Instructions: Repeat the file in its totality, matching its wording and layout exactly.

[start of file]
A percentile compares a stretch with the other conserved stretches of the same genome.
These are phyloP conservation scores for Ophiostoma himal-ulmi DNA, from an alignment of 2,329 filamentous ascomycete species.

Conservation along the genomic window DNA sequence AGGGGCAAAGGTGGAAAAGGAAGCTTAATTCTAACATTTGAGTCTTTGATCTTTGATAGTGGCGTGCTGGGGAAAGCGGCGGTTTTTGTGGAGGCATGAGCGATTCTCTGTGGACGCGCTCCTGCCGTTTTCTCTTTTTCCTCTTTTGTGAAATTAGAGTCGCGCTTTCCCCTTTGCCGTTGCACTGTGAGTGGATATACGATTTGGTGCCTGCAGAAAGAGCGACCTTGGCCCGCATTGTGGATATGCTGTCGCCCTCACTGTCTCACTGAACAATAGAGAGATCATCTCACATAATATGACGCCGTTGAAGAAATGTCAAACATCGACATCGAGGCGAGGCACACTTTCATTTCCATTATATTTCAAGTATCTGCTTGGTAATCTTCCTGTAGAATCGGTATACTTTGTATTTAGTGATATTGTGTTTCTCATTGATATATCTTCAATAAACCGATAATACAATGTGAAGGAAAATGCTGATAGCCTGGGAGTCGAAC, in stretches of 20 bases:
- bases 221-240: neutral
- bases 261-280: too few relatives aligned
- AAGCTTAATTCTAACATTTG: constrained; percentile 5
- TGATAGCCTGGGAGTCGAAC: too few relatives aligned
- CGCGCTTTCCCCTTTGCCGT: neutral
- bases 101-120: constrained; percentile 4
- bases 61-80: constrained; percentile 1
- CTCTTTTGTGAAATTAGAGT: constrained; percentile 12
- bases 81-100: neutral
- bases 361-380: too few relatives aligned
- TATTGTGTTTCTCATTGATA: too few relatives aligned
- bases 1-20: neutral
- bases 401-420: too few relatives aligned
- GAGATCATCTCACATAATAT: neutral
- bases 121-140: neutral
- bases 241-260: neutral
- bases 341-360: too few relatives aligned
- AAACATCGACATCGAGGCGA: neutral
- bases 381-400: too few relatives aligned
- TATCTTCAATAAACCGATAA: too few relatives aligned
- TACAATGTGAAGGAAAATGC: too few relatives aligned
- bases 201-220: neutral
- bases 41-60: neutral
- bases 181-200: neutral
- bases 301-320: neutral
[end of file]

A percentile compares a stretch with the other conserved stretches of the same genome.
These are phyloP conservation scores for Ophiostoma himal-ulmi DNA, from an alignment of 2,329 filamentous ascomycete species.

Conservation along the genomic window DNA sequence AGGGGCAAAGGTGGAAAAGGAAGCTTAATTCTAACATTTGAGTCTTTGATCTTTGATAGTGGCGTGCTGGGGAAAGCGGCGGTTTTTGTGGAGGCATGAGCGATTCTCTGTGGACGCGCTCCTGCCGTTTTCTCTTTTTCCTCTTTTGTGAAATTAGAGTCGCGCTTTCCCCTTTGCCGTTGCACTGTGAGTGGATATACGATTTGGTGCCTGCAGAAAGAGCGACCTTGGCCCGCATTGTGGATATGCTGTCGCCCTCACTGTCTCACTGAACAATAGAGAGATCATCTCACATAATATGACGCCGTTGAAGAAATGTCAAACATCGACATCGAGGCGAGGCACACTTTCATTTCCATTATATTTCAAGTATCTGCTTGGTAATCTTCCTGTAGAATCGGTATACTTTGTATTTAGTGATATTGTGTTTCTCATTGATATATCTTCAATAAACCGATAATACAATGTGAAGGAAAATGCTGATAGCCTGGGAGTCGAAC, in stretches of 20 bases:
- bases 221-240: neutral
- bases 261-280: too few relatives aligned
- AAGCTTAATTCTAACATTTG: constrained; percentile 5
- TGATAGCCTGGGAGTCGAAC: too few relatives aligned
- CGCGCTTTCCCCTTTGCCGT: neutral
- bases 101-120: constrained; percentile 4
- bases 61-80: constrained; percentile 1
- CTCTTTTGTGAAATTAGAGT: constrained; percentile 12
- bases 81-100: neutral
- bases 361-380: too few relatives aligned
- TATTGTGTTTCTCATTGATA: too few relatives aligned
- bases 1-20: neutral
- bases 401-420: too few relatives aligned
- GAGATCATCTCACATAATAT: neutral
- bases 121-140: neutral
- bases 241-260: neutral
- bases 341-360: too few relatives aligned
- AAACATCGACATCGAGGCGA: neutral
- bases 381-400: too few relatives aligned
- TATCTTCAATAAACCGATAA: too few relatives aligned
- TACAATGTGAAGGAAAATGC: too few relatives aligned
- bases 201-220: neutral
- bases 41-60: neutral
- bases 181-200: neutral
- bases 301-320: neutral